Interactive Investor

Here's where a 'glass half full' Wall Street sees S&P 500 at year-end

23rd May 2023 15:21

by Graeme Evans from interactive investor

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Despite US debt ceiling talks going to the wire, Wall Street is not short of optimism. Find out where this leading bank thinks the S&P 500 could end the year.

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      A “glass half full” view of US equities has driven Bank of America strategists to upgrade their S&P 500 index year-end target to a level last seen in August.

      Their more optimistic stance of 4,300 is up from 4,000 previously and compares with the benchmark’s level of 4,192 after a 10% year-to-date rise before today’s opening bell.

      The forecast framework used by the Bank of America for its new S&P 500 target incorporates five signals spanning fair value, sentiment/positioning, central bank impact, long-term valuation and price momentum. They ranged from 3,900 for fair value to 4,600 for sentiment.  

      Last week the S&P 500 rose 1.6% in its best performance since March, with Bank of America reporting that clients were net buyers of US equities after the biggest inflows since October.

      The S&P 500 today traded slightly lower, reflecting some reluctance by investors to commit to new positions while there’s the risk of a US debt default as soon as 1 June.

      Negotiations between President Joe Biden and House Speaker Kevin McCarthy resumed on Monday, with both calling talks as “productive” and hinting an agreement could be near.

      A last-minute deal remains the base case, but investors have been warned they should brace for potential volatility in the lead-up to an eventual compromise.

      Alongside the debt ceiling, Bank of America said it was not hard to build a bear case for the S&P 500 based on a range of factors including geopolitics, the threat of recession or a Federal Reserve mis-step on monetary policy.

      However, the bull case notes that the end of the era of cheap money may be good for markets.

      The bank said: “Over the past few decades we have enjoyed financially engineered growth: cheap financing, buybacks and cost cutting.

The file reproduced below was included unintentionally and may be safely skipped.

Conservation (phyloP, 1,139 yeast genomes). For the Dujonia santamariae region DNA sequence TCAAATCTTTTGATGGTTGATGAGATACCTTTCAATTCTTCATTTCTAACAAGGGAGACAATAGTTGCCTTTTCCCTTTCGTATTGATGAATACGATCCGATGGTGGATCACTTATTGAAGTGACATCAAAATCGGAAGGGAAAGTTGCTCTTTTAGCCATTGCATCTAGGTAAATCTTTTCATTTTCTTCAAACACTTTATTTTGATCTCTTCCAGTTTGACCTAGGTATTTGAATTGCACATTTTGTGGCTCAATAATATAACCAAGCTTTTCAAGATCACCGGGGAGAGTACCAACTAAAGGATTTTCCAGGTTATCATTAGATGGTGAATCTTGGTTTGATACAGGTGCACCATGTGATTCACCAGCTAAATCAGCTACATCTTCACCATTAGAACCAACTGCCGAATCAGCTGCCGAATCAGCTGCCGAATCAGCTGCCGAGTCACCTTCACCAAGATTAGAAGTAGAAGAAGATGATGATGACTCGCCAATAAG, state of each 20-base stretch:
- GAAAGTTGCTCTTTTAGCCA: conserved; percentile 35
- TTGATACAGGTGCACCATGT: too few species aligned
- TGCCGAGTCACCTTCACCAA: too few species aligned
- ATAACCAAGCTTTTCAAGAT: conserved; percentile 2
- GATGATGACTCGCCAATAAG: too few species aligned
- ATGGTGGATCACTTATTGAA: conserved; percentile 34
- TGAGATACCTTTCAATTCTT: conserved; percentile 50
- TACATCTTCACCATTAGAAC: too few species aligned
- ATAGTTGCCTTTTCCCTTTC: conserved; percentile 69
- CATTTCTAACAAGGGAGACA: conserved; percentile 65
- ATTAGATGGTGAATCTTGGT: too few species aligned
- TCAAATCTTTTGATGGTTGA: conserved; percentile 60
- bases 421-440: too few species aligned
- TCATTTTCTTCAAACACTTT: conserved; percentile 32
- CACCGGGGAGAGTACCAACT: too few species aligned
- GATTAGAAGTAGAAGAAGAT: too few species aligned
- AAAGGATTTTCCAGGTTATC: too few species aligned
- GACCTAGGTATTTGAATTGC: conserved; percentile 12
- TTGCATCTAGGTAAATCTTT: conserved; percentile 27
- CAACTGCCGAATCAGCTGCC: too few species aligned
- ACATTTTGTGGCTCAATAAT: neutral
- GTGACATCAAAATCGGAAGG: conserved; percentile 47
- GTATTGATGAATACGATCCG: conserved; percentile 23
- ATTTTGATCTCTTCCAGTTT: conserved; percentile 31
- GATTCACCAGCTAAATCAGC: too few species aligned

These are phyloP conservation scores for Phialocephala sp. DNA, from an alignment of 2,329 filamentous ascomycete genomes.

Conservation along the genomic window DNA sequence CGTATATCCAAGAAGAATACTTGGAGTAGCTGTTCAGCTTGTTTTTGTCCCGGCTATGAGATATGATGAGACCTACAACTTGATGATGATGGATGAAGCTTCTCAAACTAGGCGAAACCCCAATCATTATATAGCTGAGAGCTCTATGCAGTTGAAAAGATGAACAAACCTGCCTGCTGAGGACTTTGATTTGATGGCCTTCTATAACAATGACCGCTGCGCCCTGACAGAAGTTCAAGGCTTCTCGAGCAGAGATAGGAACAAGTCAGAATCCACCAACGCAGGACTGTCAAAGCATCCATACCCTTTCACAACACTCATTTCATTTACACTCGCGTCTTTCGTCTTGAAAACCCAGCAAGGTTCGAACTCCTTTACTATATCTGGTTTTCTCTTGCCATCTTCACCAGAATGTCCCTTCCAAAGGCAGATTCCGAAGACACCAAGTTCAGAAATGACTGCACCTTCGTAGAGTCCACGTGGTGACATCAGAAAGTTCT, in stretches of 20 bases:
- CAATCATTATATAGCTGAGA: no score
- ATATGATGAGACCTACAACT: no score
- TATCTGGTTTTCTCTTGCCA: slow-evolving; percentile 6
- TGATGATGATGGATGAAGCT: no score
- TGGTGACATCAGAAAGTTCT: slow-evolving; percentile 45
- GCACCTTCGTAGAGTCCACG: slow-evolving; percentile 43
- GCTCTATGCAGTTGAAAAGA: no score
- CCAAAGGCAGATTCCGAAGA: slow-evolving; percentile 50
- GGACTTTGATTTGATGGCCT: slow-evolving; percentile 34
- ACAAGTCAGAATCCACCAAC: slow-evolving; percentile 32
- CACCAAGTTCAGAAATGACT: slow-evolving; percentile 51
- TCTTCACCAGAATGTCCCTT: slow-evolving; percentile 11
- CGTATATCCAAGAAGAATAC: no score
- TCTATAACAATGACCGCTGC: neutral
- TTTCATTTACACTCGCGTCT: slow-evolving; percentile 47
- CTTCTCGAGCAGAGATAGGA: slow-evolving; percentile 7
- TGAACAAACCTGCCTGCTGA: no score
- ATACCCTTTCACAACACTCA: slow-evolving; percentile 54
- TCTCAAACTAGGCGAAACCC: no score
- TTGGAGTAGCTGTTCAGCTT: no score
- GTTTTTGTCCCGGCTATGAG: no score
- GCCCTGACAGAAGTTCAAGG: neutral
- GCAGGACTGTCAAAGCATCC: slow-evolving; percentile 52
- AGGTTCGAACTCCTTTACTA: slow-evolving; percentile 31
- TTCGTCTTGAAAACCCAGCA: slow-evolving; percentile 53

“Today, Corporate America has shifted focus to structural benefits - efficiency/automation/AI have bought them time to adapt via long-dated fixed rate debt.

      “Old economy cyclicals, capital-starved since 2008, have become disciplined and self-sufficient, evidenced by lower betas and more stable earnings.”

      Current valuations are not low, but cyclically adjusted earnings argue for price returns of 5% per year for the S&P 500 over the next decade - better than the negative returns yield by valuation seen at the beginning of last year.

      The bank added: “As equities grow less extended, bonds look riskier, and we see more risks in bonds, public debt and the so-called risk-free rate.”

      These articles are provided for information purposes only.  Occasionally, an opinion about whether to buy or sell a specific investment may be provided by third parties.  The content is not intended to be a personal recommendation to buy or sell any financial instrument or product, or to adopt any investment strategy as it is not provided based on an assessment of your investing knowledge and experience, your financial situation or your investment objectives. The value of your investments, and the income derived from them, may go down as well as up. You may not get back all the money that you invest. The investments referred to in this article may not be suitable for all investors, and if in doubt, an investor should seek advice from a qualified investment adviser.

      Full performance can be found on the company or index summary page on the interactive investor website. Simply click on the company's or index name highlighted in the article.

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